The Denver MOF score was first proposed in 1991 as part of a National Institutes of Health Center Project (34), then modified in 1993 (35) by a panel of expert trauma surgeons and trauma investigators. The Marshall score was developed in 1994 through a systematic review of the literature to define organ dysfunction, with specific cutoffs derived and validated based on probability of subsequent mortality in a sample of 692 patients from a Canadian ICU (13, 28, 30). Major differences between the two scoring systems include (a) the Denver score considers only four organ systems (heart, kidney, liver, and lungs), whereas the Marshall score also includes the CNS and the hematologic system; (b) scoring of heart dysfunction is based on physiological variables for the Marshall score (1994 version = heart rate and lactate; 1995 = pressure-adjusted heart rate [PAR]), whereas the Denver scores uses inotrope support requirement; and (c) cutoffs for organ dysfunction in the Denver score are, in general, more specific and less sensitive than the cutoffs used by the Marshall score. This difference in sensitivity explains, at least in part, why the incidence of MOF in our study according to the Denver definition was 22% with a case-fatality rate of 30%, whereas according to the Marshall score (using the traditional >5 cutoff), the incidence was much higher at 50% with a lower case-fatality rate of 15%. Using the cutoff of more than 8 (defined as optimum by the ROC curve analysis) improved the performance of the Marshall score but still to a level inferior to the Denver score regarding association with adverse outcomes. A similar pattern emerged when we looked at known risk factors for MOF, such as age, ISS, and red blood cells (RBCs) (8, 29, 36, 37). Incidentally, once more RBCs transfused in the first 6 h emerged as a major risk factor increasing the risk of MOF by at least 3-fold, regardless of definition confirming previous findings in this arena (26, 38, 39).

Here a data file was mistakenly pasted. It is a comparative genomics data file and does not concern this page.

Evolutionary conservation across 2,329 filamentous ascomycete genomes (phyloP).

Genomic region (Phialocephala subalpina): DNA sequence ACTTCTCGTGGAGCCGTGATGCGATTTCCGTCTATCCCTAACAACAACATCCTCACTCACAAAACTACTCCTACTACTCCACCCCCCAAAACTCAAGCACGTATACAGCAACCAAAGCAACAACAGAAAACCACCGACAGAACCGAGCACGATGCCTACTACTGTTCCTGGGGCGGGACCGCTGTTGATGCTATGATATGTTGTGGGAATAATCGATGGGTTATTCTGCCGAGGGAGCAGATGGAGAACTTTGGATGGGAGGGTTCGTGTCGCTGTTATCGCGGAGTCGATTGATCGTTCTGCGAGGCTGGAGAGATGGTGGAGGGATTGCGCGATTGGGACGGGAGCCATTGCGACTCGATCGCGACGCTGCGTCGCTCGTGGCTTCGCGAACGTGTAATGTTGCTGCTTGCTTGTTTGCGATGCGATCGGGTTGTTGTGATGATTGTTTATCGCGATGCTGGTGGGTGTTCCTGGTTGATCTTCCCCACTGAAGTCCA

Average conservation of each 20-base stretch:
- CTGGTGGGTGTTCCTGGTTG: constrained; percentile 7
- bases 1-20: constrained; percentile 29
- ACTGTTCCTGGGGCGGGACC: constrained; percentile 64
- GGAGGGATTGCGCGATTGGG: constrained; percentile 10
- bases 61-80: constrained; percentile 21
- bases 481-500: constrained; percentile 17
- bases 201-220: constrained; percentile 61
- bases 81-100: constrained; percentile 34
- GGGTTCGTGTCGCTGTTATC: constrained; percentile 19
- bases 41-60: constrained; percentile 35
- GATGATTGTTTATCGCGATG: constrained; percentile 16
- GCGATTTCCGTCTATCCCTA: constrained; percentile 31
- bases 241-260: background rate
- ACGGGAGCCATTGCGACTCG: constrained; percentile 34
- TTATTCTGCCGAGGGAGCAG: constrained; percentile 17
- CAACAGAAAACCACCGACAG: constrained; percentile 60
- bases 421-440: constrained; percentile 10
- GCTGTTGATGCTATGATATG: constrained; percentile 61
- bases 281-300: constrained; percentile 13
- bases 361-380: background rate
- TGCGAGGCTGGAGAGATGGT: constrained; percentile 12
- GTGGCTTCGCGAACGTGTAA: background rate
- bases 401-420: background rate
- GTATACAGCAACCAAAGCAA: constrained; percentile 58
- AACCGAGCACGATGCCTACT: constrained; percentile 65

Collectively, our findings suggest that both scores performed reasonably well, with the Denver score having a slightly better performance than the Marshall score in the discrimination of adverse clinical and utilization outcomes because of greater specificity. A similar finding was reported by Grotz et al. (31) in a recent study comparing three MOF scores (Denver, Marshall, and Goris) on 301 severely injured patients who were graded daily into a group with and a group without MOF by an experienced intensive care physician. The Denver score's sensitivity was 81%, and its specificity was 88%, superior to the other scores. The authors attributed the lower specificity of the Goris and Marshall scores to liver and cardiovascular dysfunction grading (31). Also similar to our findings, Grotz et al. found that grading the heart, lungs, kidney, and liver seemed sufficient and that other organs dysfunctions did not add to the performance of the scores (31).